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Scope 3: The top five mistakes

Scope 1 and 2 represent all emissions that are company-owned, while emissions that occur upstream and downstream are referred to as Scope 3. For manufacturing companies, these can account for as much as 90% of their total environmental impact.

The Corporate Climate Responsibility Monitor recently published that the Net Zero climate pledges of 25 of the world’s largest companies in reality only commit to reducing their emissions by 40%. The underestimation of scope 3 emissions plays a big role in this issue. Scope 1 and 2 represent all emissions that are company-owned, while emissions that occur upstream and downstream are referred to as scope 3. For manufacturing companies, these can account for as much as 90% of their total environmental impact.

Today, a lot of capital is deployed to emission reduction and therefore, companies are eager to set highly ambitious goals. By underestimating scope 3 emissions, companies risk that many of these goals will never be achieved. This will not only worsen the global climate crisis, but waste capital, slow down innovation and eventually make companies lose market competitiveness. Regulators, investors, and customers demand more.

Makersite’s experts put together five of the most common mistakes companies make dealing with scope 3 emissions, as well as how to avoid them.

 

1. Thinking it’s just business travel

Rather than measuring what matters, we’re often measuring what’s easy to do. Since scope 1 and 2 data is easily accessible, these emission factors have come to be relatively well understood. For scope 3 emissions, however, companies often take only employee commuting, business travel and sometimes, logistics, into account. In reality scope 3 consists of 15 emission categories. For manufacturing companies, nearly all emissions come from the categories ‚purchased goods‘ or‚ use of sold products‘. But because for these categories it is hard to collect data and to find quick solutions, companies often skip some of their most important emission drivers.

2. Sacrificing depth for coverage

Some companies are going to great lengths to estimate all scope 3 categories, while the results are only of use in sustainability reports – not for any meaningful mitigation plan. If you don’t know the impact of raw material X from supplier Y, you won’t be able to benchmark and make changes. If you don’t quantify, in detail, the impact of product use, how do you plan to enable engineers to make trade-offs during design? Given limited time and capacity it is important to focus on what matters and what can be changed. This will help you free up resources to get beyond reporting and increase granularity, identify opportunities, exploit them, and measure progress.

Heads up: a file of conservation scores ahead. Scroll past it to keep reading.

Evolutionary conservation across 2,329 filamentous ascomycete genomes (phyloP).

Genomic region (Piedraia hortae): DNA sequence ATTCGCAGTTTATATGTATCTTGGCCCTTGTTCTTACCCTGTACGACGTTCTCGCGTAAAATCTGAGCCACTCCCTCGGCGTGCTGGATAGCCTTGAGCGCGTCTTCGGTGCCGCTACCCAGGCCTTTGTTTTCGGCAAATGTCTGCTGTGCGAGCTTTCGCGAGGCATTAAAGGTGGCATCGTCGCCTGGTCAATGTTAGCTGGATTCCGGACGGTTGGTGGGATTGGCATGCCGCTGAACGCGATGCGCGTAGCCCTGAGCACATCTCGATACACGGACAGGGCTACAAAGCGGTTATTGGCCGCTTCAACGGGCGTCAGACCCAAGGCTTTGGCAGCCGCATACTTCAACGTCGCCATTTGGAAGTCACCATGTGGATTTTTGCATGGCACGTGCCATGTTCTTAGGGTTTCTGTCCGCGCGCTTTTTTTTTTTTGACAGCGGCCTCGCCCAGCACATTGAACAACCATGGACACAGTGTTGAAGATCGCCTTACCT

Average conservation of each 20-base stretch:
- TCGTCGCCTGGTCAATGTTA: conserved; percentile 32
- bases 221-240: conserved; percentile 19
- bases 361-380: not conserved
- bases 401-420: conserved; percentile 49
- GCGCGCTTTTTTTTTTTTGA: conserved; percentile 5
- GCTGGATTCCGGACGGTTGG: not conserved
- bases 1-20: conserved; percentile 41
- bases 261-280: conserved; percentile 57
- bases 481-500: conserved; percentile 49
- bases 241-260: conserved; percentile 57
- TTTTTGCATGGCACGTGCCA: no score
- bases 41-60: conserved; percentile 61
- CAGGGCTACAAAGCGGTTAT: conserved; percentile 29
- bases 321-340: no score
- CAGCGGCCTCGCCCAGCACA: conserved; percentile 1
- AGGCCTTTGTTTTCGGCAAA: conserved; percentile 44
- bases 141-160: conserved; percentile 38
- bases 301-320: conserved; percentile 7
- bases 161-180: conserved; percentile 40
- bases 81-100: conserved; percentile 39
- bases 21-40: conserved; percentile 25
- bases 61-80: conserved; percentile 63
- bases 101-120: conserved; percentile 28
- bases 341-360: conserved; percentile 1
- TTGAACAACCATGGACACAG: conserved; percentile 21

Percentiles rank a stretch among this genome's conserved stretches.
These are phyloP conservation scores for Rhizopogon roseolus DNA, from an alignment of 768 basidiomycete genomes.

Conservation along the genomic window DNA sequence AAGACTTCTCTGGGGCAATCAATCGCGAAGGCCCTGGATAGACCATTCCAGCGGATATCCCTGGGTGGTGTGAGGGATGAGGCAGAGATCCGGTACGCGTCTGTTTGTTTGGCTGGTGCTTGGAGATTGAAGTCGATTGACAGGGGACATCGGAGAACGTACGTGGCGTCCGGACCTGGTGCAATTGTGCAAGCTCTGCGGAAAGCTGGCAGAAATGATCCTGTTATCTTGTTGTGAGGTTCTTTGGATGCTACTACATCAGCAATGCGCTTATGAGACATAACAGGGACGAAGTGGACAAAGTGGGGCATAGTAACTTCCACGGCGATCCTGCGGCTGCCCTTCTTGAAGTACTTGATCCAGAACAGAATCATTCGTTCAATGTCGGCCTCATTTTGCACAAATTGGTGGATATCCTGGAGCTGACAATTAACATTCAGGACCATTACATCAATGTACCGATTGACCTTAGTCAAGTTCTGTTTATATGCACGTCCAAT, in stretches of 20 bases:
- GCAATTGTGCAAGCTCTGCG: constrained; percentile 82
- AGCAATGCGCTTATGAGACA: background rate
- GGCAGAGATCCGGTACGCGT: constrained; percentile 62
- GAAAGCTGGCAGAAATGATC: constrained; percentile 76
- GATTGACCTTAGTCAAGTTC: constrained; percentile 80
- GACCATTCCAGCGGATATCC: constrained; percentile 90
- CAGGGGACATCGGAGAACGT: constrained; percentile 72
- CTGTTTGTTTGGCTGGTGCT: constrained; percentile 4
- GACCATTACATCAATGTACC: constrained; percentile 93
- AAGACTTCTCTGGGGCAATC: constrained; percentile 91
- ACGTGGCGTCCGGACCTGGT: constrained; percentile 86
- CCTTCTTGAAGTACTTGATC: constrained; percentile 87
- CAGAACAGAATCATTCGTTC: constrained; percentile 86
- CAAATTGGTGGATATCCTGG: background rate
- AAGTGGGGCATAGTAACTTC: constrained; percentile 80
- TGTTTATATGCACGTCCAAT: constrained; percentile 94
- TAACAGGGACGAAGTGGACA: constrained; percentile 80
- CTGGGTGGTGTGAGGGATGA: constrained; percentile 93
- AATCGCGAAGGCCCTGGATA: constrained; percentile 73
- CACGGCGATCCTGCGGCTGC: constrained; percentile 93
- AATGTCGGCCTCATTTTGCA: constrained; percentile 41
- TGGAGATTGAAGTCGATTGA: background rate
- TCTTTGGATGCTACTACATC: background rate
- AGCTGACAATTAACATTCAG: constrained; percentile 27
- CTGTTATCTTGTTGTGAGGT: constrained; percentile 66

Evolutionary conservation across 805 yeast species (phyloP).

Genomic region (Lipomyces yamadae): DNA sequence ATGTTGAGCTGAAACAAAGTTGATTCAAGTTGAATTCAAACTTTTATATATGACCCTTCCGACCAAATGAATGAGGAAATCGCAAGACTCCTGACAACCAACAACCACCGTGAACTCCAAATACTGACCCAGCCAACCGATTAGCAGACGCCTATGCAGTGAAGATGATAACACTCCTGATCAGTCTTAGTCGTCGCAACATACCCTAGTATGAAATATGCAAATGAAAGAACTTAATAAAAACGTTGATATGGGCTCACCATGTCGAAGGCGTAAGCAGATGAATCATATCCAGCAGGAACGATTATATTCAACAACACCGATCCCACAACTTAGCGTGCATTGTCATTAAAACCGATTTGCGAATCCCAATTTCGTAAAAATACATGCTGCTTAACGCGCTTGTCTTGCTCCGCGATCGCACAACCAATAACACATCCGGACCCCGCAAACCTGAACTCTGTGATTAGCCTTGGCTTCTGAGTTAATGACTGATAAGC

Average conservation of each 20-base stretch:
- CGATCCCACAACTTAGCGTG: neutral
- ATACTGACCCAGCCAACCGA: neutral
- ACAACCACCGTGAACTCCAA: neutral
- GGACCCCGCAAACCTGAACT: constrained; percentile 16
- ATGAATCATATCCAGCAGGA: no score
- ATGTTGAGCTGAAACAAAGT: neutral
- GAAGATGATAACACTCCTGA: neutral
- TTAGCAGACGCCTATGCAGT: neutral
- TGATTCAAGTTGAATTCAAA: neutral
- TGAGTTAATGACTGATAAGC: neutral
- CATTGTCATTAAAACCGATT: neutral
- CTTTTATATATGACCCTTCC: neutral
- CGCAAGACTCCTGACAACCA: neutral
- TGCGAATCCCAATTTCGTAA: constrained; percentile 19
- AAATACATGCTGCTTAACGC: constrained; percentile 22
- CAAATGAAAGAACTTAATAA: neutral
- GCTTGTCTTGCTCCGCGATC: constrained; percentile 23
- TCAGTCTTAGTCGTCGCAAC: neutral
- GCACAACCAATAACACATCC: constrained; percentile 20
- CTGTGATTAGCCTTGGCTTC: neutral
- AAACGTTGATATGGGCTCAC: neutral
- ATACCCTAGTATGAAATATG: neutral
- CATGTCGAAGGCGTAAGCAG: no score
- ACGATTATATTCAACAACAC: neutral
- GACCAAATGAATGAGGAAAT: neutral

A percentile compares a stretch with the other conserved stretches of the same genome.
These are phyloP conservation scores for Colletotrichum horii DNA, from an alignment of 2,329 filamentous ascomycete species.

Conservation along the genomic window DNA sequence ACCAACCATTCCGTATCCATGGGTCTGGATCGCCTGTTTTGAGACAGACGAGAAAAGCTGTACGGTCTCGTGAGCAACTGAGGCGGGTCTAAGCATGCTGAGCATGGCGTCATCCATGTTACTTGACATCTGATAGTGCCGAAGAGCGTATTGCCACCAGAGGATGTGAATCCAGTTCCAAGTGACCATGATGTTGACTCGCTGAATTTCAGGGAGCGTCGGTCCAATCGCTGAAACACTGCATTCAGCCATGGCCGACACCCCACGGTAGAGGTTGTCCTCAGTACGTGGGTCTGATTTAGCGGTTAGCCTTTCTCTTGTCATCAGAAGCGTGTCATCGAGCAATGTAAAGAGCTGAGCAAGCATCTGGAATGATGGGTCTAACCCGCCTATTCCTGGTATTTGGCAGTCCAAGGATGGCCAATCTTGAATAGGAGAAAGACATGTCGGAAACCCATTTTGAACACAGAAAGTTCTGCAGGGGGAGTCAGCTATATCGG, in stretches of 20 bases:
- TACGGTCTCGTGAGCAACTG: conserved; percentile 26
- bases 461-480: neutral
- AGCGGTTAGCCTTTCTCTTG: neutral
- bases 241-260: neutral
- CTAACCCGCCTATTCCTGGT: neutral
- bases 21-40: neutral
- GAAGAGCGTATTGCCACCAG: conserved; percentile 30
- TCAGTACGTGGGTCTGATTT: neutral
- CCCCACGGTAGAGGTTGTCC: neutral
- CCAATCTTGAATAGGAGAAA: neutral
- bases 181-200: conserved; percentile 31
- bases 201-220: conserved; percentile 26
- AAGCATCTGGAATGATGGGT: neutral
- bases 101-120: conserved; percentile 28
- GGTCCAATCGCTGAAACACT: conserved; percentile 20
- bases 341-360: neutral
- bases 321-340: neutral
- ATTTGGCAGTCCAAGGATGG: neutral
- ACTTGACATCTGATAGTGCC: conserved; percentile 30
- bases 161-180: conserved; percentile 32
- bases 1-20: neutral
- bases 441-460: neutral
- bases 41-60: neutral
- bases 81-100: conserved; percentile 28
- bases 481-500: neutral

3. Believing you’re set up for change

Quantifying scope 3 emissions is actually the easy bit. Many companies don’t realize that large parts of their organization need to work differently to make the necessary changes. In manufacturing companies, for example, the research and development and the procurement teams are at the heart of change. These teams decide the kind of products to make, materials and processes to use and where to buy. Providing them with the tools and data they need to make granular decisions at speed will determine if a company progresses towards its targets or not. Modern technologies are of aid when it comes to enabling them.

4. Thinking your teams want change

You might consider this mildly cynical, but most successful companies don’t want to change. Today buying green electricity and investing in carbon sequestration projects are the two main levers used to reduce a company’s impact. It enables companies to demonstrate reductions, without improving. Change is a threat to the status quo and therefore needs robust incentivization for it to happen. Internal carbon prices and targets are an effective way of repurposing current incentive models to drive decarbonization at all levels of the company.

5. Expecting suppliers to cooperate

The time and effort spent on collecting data about the emissions of suppliers are often underestimated. Carbon footprints are increasingly becoming a differentiating factor in procurement, which is good news. However, suppliers fear that transparency on carbon will inevitably expose intellectual property or disadvantage them against other suppliers. Many suppliers are therefore hesitant to be transparent and even those who want to cooperate are lacking expertise in generating this kind of data.

 

While dealing with Scope 3 emissions is certainly a challenge, it is key for companies and especially manufacturers to solve these complexities and understand scope 3 as a business opportunity and not as another reporting requirement. Only then will they be the winners of the next decades’ competitive innovation race and lead their industry.

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